Photo Source: Photo taken by Nicola Sapiens De Mitri
“In any field, find the strangest thing and then explore it.”
-John Archibald Wheeler (1911-2008) American theoretical physicist
We live in a world full of wonderful resources from books to television to the internet. These resources remain invaluable to encourage our students to immerse themselves in the English language. Think of the conversations that can arise as a result!
Search and Share exercises, otherwise known as Webquests, present themselves as popular tools for many teachers. Compelling Conversations has developed some of their own, which can be found here. These worksheets allow students to record what resources they used and what aspects to look out for. The questions accompanying each activity allow the student to reflect on the “search” aspect, and also serve as perfect conversation starters when students “share” with one another.
Note the variety in the approach of these wonderful exercises. For instance, students may be looking out for body language, comparing with a video in their native language, hidden meaning or parallels to their own lives. They no longer have to dread filling out tedious, repetitive worksheets.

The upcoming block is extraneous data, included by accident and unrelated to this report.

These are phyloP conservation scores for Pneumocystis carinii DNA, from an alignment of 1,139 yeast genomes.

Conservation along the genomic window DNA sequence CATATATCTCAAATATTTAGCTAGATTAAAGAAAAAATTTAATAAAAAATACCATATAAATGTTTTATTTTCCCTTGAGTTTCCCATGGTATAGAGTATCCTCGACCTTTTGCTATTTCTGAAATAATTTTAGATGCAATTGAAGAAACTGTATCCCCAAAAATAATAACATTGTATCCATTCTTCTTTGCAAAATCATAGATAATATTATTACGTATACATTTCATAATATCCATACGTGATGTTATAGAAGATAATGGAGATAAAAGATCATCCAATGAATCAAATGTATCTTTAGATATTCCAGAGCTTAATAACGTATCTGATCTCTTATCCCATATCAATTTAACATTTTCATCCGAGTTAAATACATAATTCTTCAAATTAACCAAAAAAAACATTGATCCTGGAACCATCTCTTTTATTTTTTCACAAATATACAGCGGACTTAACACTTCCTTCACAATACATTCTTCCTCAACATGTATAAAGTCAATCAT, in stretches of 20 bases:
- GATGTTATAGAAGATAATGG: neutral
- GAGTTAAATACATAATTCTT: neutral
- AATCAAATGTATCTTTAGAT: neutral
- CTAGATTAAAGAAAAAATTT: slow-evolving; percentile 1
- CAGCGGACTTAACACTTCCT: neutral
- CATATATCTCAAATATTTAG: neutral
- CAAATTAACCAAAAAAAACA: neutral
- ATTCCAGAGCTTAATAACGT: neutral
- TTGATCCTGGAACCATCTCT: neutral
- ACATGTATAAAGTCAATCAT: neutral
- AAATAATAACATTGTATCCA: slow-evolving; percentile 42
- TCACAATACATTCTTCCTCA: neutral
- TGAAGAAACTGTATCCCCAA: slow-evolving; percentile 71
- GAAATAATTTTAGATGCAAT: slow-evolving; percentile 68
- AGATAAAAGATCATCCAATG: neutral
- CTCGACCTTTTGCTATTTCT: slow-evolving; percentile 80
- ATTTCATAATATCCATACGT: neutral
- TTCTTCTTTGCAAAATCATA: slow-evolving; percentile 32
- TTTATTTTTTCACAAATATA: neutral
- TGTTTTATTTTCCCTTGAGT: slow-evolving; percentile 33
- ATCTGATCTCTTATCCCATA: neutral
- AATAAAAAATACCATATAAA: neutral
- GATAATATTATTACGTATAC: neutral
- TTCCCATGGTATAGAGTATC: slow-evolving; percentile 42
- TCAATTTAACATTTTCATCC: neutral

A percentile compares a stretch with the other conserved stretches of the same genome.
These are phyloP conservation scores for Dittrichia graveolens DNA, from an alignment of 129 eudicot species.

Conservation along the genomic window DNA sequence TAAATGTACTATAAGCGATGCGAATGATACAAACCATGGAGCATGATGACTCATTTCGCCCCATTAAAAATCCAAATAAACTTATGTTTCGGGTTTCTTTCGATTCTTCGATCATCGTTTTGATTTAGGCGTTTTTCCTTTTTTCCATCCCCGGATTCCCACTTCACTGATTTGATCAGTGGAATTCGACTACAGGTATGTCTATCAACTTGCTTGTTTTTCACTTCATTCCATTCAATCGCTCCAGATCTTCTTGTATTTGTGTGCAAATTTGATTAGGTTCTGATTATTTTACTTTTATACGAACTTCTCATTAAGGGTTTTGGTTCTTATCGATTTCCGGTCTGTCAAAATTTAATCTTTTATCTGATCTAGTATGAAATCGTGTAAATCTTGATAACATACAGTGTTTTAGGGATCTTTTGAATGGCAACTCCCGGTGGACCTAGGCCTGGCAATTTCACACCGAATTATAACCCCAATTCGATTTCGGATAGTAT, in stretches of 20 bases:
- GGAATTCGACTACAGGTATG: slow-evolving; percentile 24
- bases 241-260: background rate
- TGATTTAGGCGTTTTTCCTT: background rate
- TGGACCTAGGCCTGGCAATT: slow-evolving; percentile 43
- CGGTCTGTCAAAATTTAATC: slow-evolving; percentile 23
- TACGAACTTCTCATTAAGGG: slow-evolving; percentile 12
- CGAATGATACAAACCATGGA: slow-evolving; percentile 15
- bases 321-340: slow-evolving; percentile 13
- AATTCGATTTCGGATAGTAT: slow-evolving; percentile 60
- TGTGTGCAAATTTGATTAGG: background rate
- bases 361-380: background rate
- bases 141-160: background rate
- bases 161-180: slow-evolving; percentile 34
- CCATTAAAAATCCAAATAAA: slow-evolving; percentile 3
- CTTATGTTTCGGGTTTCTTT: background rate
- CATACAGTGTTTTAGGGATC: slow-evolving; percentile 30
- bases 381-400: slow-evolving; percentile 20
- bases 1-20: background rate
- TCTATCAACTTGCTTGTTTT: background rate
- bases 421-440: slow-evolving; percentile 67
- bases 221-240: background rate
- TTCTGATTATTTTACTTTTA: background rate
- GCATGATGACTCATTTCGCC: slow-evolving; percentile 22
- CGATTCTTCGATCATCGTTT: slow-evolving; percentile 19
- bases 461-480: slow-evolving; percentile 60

I like to use these worksheets for Tedtalks, New York Times articles and of course, to accompany the chapters of Compelling Conversations. How do you encourage your students to “search and share” information in your English class?
Ask More. Know More. Share More.
Create Compelling Conversations.
CompellingConversations’ compilation of YouTube videos for ESL teachers and students alike
“We are not what we know but what we are willing to learn.”
―Mary Catherine Bateson (1939- ), American writer and cultural anthropologist
Want to make use of YouTube’s gigantic collection of ESL and language-related videos, but don’t know where to start? Every semester, I compile a diverse set of useful, relevant and interesting videos for a wide range of difficulty levels. Here’s the ten favorite this time around to share with your advanced English (or ESL) students:
1. English Pronunciation – vowel changes in stressed and unstressed syllables